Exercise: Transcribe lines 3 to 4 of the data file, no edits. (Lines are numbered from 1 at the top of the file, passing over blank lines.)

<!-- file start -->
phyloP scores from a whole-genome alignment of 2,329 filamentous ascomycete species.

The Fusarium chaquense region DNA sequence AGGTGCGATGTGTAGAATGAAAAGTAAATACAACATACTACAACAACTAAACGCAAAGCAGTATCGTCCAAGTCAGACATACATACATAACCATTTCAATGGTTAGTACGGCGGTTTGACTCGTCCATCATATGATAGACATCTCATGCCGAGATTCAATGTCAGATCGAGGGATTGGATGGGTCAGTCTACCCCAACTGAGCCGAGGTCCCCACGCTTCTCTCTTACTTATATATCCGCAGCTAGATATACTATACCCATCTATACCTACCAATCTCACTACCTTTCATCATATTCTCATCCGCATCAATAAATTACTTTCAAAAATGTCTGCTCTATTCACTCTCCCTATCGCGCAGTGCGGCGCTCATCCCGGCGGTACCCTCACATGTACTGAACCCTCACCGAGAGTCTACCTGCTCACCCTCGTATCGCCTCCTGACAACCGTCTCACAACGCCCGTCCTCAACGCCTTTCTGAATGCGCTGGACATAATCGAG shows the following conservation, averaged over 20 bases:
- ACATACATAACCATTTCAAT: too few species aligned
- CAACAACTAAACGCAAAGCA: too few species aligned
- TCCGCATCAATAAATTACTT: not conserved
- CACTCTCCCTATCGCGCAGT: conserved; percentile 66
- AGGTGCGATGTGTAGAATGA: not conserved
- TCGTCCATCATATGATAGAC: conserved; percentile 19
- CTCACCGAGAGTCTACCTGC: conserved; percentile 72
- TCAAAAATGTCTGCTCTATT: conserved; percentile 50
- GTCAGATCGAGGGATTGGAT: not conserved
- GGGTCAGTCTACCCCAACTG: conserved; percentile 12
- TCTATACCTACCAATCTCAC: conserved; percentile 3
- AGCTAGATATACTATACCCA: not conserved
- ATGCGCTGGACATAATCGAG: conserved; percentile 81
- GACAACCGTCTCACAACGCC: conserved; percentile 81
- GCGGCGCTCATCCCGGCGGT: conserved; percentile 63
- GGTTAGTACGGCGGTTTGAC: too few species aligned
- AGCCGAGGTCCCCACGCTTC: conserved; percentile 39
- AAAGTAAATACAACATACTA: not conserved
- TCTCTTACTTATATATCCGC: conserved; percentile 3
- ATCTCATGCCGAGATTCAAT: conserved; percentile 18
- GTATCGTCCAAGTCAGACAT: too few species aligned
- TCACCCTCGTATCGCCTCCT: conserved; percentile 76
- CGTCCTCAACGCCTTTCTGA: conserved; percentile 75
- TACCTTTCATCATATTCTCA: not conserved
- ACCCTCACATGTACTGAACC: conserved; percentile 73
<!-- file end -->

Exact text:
- ACATACATAACCATTTCAAT: too few species aligned
- CAACAACTAAACGCAAAGCA: too few species aligned